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Sosi'stratus

2. A Syracusan who, together with THOENON or THYNION, for a time held the supreme power in his native city, during the interval of confusion which preceded the arrival of Pyrrhus. After the expulsion of Hicetas (about B. C. 279), Thynion alone is mentioned as succeeding him in the chief direction of affairs, but we soon after find Sosistratus dividing with him the power. Our imperfect accounts however give us very little idea of the real state of affairs. It appears that Sosistratus and Thynion both relied upon the support of foreign mercenaries : and were engaged in civil war with one another, in which the former had the advantage, and occupied the city of Syracuse, while Thynion fortified himself in the island citadel. Sosistratus was also master of Agrigentum and not less than thirty other cities, and found himself at the head of a force of 10.000 troops, so that he would probably have crushed his rival, had it not been for the arrival of the Carthaginians, who laid siege to Syracuse both by sea and land. Thus oppressed at once by civil dissensions and external enemies, both parties implored the assistance of Pyrrhus, and on his arrival Sosistratus surrendered the city into his hands, and Thynion the citadel. A reconciliation was now effected between the rivals, who thenceforth supported Pyrrhus with their joint efforts; and Sosistratus placed all the cities and troops at his disposal in the hands of the king, while he assisted him in recovering Agrigentum, which had fallen into the hands of the Carthaginians. For these services however, he met with no gratitude; the arrogance of Pyrrhus having alienated the minds of all the Sicilians and rendered the king in return suspicious of all the leading men among them, he took an opportunity to put Thynion to death, and Sosistratus narrowly escaped sharing the same fate. His name is not again mentioned.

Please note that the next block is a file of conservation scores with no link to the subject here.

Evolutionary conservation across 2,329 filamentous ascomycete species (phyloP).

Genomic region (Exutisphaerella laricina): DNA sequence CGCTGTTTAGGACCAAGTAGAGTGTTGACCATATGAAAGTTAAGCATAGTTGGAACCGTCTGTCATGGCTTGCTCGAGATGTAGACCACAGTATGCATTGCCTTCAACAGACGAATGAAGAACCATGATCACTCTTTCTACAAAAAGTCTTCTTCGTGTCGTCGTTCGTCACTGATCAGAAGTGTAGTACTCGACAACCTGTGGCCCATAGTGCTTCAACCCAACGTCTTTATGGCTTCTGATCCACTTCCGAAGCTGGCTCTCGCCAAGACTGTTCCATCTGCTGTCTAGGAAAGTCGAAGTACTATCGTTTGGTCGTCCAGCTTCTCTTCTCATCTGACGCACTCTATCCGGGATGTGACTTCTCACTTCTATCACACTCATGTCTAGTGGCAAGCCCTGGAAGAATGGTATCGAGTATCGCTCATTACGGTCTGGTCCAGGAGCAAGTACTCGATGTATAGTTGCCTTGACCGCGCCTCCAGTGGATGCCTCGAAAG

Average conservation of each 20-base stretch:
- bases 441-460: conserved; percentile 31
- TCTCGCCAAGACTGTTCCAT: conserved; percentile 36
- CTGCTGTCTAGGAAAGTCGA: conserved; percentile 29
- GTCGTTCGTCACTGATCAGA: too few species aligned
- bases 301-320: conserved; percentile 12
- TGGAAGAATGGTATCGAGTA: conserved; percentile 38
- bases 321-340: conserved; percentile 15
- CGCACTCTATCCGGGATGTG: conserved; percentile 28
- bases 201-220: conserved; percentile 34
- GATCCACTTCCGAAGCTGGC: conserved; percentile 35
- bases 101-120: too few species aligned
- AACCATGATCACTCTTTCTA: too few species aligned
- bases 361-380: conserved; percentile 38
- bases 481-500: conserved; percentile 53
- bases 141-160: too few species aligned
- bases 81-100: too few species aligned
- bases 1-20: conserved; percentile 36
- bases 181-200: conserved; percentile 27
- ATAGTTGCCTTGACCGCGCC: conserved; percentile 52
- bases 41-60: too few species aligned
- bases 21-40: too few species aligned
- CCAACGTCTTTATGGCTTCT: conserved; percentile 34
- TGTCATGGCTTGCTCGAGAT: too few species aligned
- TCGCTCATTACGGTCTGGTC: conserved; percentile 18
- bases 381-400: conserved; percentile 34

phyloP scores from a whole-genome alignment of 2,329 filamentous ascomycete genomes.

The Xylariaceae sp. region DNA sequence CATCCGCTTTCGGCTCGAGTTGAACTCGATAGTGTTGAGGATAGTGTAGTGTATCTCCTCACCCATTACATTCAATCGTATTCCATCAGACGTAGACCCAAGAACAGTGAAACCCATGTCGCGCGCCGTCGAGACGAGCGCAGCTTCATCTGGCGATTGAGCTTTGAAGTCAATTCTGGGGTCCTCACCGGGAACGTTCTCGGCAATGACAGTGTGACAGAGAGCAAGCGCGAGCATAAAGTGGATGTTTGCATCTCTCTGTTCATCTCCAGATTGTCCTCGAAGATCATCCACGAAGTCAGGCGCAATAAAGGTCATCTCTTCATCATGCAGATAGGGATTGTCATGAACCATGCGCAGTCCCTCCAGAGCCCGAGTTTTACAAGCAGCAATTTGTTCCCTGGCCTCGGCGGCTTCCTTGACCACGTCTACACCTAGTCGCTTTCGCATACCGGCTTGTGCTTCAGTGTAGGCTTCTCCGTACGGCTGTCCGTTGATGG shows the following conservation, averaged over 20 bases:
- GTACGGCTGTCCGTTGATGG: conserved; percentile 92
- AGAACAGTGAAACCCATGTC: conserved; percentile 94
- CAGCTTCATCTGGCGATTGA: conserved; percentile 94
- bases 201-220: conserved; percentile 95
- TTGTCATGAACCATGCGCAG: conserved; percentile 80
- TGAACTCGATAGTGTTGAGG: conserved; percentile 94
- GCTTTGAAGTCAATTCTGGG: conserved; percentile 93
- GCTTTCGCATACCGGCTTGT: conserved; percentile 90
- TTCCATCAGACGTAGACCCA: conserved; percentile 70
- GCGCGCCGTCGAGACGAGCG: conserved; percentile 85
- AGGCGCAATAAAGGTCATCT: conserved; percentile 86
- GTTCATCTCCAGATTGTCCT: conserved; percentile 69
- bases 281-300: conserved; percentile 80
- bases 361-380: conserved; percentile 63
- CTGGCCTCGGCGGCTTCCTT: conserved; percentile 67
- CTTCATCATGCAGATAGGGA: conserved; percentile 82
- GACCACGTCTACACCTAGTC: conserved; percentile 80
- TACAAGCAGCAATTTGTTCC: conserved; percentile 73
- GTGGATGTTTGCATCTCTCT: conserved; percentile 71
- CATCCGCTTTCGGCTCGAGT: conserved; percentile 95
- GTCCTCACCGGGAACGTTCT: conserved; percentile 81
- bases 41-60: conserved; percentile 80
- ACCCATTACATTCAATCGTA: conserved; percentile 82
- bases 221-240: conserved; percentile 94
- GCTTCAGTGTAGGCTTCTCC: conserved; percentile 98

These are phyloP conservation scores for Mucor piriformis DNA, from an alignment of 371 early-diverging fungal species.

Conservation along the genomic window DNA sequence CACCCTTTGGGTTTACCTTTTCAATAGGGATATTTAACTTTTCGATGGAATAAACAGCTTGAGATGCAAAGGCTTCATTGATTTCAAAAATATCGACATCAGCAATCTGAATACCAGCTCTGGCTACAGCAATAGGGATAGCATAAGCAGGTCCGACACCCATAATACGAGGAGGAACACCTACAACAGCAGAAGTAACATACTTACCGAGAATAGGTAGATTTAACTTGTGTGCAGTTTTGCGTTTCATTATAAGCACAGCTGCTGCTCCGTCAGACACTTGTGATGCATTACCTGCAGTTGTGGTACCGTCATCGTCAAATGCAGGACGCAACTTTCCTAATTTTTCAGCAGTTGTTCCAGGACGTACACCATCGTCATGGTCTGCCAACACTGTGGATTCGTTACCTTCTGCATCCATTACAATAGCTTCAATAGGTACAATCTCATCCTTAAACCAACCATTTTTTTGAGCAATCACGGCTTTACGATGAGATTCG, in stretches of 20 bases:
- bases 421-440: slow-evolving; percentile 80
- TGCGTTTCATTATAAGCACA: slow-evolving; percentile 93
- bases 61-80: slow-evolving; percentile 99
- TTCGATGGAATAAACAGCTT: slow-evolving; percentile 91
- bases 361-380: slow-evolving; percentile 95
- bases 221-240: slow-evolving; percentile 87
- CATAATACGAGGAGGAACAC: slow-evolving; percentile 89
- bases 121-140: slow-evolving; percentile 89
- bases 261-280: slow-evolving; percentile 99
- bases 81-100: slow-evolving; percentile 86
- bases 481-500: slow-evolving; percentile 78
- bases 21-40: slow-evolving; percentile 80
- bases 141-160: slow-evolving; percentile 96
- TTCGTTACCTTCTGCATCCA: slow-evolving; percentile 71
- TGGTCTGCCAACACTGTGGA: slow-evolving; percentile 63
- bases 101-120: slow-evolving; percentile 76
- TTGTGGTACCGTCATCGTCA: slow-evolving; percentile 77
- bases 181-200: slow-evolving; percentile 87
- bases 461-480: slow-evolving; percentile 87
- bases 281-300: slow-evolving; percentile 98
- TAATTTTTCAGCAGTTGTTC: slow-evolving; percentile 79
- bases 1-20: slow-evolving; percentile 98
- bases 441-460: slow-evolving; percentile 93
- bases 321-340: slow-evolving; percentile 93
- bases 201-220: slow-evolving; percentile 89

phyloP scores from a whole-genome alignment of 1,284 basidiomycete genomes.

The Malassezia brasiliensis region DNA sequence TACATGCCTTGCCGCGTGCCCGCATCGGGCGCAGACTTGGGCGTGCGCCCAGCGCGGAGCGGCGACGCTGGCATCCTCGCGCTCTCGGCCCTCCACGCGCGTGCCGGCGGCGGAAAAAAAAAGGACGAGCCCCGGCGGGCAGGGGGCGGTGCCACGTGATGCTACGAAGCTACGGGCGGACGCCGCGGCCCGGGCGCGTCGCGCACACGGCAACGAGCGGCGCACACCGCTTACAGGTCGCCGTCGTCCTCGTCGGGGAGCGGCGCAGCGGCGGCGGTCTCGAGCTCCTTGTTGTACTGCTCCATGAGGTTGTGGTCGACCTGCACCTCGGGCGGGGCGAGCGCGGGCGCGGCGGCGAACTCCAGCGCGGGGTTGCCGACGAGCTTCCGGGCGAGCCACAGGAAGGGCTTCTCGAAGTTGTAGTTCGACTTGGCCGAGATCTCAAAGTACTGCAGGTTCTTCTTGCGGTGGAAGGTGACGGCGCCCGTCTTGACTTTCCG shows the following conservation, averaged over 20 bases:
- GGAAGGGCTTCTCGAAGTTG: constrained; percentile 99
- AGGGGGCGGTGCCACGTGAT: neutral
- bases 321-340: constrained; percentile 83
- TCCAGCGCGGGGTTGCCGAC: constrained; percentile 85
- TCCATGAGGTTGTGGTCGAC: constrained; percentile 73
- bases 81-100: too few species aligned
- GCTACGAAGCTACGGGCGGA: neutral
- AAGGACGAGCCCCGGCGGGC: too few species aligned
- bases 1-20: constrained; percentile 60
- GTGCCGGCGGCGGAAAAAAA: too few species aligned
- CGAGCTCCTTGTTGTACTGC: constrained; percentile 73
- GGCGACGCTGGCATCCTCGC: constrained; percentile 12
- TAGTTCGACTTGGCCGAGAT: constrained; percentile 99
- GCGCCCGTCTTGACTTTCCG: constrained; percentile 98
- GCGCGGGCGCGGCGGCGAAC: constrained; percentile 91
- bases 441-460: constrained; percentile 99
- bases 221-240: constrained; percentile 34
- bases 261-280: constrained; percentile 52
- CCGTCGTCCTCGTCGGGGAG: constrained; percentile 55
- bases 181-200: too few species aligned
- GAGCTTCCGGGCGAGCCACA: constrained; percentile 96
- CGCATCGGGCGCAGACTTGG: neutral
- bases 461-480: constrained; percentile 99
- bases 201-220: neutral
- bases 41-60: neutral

Further Information

Diod. xxii. Exc. Hoeschel. p. 495-497; Dionys. Exc. 19.6-8. pp. 2360-2362, ed Reiske; Plut. Pyrrh. 23.


Sostratus vs. Sosistratus

The name is written Sostratus in many manuscripts and editions, but the form Sosistratus appears to be the more correct.

[E.H.B]

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279 BC (1)
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